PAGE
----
Province frets over struggling rail and bus service
FREDERICTON - Worried about a plunge in passengers, the province is trying to arrange a meeting with one of the region's biggest rail services and long-distance bus lines.
For the last two years, Acadian Coach Lines has had a drastic drop in paying customers. The number of passengers taking Via Rail has also been in sharp decline since 1996
in a province that traditionally had one of the highest ridership per capita in Canada for both trains and inter-urban buses.
The drop - and complaints from people who worry about poor scheduling between the rail line and bus service - has convinced the New Brunswick government to get the three sides together to work on solutions.
"The trend line is steadily down," said Margaret Grant-McGivney, an assistant deputy minister of Transportation, who addressed a Saturday meeting of Transport Action Atlantic, an advocacy group for public transport. "This creates a significant concern for us."
Grant-McGivney told the small gathering in downtown Fredericton that the province had unsuccessfully lobbied Via in recent years to re-introduce passenger rail service between Saint John and Moncton, and on an old rail line that crosses New Brunswick diagonally between Moncton and Edmundston. The company, she said, didn't respond to the province's entreaties.
Members of the group complained at length about the lack of connectivity between bus routes and the rail service, which has stops along one line in Halifax, Moncton, Miramichi, Bathurst and Campbellton.
For instance, the Acadian bus departs six days a week from the rail station in downtown Moncton before the train arrives, forcing people who want to continue to Saint John by bus to wait almost two hours. "It would be laughable if it wasn't so serious," said board member Ted Bartlett of Riverview.
The assistant deputy minister said the government is also planning to review the regulatory regime for inter-urban bus service to see if it's working properly. As a scheduled, long-distance bus service, Acadian has to apply to the province's regulator, the New Brunswick Energy and Utilities Board, if it wants to change schedules, routes, fares and level of service.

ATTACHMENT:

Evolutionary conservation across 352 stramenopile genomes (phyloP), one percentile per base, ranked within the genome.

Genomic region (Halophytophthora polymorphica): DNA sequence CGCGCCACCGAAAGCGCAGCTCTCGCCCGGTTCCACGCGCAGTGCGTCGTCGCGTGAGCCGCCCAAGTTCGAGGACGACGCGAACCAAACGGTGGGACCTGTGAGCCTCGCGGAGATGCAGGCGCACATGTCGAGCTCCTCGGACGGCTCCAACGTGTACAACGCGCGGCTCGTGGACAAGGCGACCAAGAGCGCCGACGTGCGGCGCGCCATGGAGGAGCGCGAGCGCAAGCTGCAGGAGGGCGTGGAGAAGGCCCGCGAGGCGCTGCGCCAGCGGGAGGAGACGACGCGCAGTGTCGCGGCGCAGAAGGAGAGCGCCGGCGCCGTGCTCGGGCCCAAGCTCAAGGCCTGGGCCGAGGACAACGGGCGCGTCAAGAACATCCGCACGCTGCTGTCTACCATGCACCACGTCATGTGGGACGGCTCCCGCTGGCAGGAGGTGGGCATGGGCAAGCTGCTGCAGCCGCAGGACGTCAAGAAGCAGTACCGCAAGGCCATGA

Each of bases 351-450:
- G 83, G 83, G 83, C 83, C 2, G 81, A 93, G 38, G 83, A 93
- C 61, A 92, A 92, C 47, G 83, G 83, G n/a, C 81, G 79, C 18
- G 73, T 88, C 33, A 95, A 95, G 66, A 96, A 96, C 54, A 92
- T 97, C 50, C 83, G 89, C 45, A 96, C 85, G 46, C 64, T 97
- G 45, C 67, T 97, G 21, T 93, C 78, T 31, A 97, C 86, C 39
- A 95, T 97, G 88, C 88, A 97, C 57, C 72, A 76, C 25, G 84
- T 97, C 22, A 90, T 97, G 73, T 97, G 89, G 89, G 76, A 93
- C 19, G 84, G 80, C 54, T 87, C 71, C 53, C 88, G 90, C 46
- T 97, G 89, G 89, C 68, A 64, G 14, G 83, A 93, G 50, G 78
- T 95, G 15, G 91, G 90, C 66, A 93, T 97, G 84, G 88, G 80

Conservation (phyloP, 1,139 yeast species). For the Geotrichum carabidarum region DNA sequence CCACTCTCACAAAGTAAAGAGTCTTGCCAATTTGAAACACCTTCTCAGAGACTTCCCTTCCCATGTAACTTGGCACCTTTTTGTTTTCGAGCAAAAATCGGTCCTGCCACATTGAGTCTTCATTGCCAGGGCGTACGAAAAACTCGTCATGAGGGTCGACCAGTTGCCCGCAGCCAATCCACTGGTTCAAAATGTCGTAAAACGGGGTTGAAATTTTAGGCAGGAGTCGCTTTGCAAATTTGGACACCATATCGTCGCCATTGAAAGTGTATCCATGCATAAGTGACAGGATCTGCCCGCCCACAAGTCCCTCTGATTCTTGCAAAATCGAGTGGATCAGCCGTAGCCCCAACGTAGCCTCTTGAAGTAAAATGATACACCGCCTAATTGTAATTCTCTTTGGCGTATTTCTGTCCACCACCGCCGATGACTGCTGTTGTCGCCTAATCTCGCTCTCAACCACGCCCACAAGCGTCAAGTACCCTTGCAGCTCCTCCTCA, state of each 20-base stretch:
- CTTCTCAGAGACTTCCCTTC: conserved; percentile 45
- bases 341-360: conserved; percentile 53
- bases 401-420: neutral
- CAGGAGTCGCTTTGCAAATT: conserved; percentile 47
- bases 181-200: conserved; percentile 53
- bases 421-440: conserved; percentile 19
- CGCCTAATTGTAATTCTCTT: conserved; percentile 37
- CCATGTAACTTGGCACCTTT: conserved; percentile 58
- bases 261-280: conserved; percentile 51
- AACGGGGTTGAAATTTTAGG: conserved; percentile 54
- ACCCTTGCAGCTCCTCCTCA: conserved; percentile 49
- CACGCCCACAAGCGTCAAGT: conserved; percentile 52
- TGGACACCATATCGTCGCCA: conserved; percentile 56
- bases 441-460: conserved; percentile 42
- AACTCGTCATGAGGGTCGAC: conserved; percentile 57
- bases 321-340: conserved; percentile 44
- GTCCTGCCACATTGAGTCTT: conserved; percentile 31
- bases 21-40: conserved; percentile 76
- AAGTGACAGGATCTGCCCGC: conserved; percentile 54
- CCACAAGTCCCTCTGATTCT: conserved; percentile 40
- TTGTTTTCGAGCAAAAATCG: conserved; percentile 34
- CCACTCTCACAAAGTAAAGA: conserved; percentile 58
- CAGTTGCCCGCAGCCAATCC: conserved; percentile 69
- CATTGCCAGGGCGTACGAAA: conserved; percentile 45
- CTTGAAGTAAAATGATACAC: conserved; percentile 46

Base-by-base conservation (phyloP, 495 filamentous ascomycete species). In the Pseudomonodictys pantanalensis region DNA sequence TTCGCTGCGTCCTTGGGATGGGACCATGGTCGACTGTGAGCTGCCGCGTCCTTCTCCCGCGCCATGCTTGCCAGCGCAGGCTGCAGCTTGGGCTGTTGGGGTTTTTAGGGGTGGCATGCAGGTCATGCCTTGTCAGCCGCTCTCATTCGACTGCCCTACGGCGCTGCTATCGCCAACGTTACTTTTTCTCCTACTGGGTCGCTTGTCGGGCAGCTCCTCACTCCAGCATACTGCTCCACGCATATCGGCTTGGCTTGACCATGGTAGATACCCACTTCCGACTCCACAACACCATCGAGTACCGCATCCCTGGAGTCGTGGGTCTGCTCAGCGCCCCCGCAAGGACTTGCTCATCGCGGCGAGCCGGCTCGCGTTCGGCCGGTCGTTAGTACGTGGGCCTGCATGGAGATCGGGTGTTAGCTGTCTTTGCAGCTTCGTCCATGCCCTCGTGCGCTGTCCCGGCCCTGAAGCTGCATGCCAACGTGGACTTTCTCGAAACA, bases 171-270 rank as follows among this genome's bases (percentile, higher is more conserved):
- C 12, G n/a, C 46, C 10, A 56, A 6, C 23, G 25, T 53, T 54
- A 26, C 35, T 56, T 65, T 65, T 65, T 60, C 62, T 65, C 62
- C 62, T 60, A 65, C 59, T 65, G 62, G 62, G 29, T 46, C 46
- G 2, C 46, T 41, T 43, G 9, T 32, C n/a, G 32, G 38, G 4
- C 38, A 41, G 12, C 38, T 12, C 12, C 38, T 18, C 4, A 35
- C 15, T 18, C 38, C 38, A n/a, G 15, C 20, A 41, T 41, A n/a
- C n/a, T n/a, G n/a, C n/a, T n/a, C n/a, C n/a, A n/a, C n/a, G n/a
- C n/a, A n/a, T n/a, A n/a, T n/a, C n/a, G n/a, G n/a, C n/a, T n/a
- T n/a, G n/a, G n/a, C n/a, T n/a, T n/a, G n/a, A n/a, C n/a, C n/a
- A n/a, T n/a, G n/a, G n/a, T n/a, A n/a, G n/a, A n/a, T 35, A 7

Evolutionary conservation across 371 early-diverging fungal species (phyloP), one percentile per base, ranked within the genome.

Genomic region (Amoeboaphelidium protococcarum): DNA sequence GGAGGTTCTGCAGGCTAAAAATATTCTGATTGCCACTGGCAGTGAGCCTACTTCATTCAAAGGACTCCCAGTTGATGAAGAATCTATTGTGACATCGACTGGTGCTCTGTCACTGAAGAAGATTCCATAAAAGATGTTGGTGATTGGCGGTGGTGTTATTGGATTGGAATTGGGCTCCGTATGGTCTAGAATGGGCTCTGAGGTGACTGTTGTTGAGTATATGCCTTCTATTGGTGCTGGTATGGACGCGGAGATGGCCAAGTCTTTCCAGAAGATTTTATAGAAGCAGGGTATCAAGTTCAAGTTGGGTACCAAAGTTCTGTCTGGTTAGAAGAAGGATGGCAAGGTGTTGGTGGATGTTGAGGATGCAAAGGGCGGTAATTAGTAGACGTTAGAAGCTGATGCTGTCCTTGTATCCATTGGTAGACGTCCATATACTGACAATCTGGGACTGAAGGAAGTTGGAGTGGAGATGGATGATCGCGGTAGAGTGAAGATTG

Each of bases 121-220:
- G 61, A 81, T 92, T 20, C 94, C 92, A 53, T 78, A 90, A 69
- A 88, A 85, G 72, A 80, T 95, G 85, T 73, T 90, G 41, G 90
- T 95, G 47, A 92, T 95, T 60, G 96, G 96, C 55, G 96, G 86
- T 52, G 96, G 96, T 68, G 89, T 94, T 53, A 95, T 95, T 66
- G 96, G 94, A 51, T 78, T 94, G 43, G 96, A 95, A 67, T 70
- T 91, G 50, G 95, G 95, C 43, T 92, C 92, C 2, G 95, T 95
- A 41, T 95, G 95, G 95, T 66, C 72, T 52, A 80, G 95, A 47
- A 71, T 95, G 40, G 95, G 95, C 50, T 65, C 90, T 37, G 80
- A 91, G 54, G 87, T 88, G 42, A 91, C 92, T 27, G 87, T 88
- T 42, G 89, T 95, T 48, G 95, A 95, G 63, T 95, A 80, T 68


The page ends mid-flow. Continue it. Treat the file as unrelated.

Despite the oversight, Acadian's passenger numbers have plummeted: Between 2008 and 2009, the company lost 18.7 per cent of its New Brunswick ridership and between 2009 and 2010 it lost a further 16.9 per cent
Members of the advocacy group blamed Acadian for the drop, arguing that the company has made poor decisions, such as building its new bus stations in Saint John and Fredericton outside the downtown areas. They say this leaves passengers stranded or forces them to take a city bus or cab to their final destination.
To underline their point, Nova Scotia members of the group said they had planned on taking the bus to the Fredericton board meeting but decided against it because the station on the outskirts of New Brunswick's capital city was too far from downtown.
"We're carpooling," said president Marcus Garnet of Darmouth, N.S. "You pay more for your cab fare to the bus station than it's worth."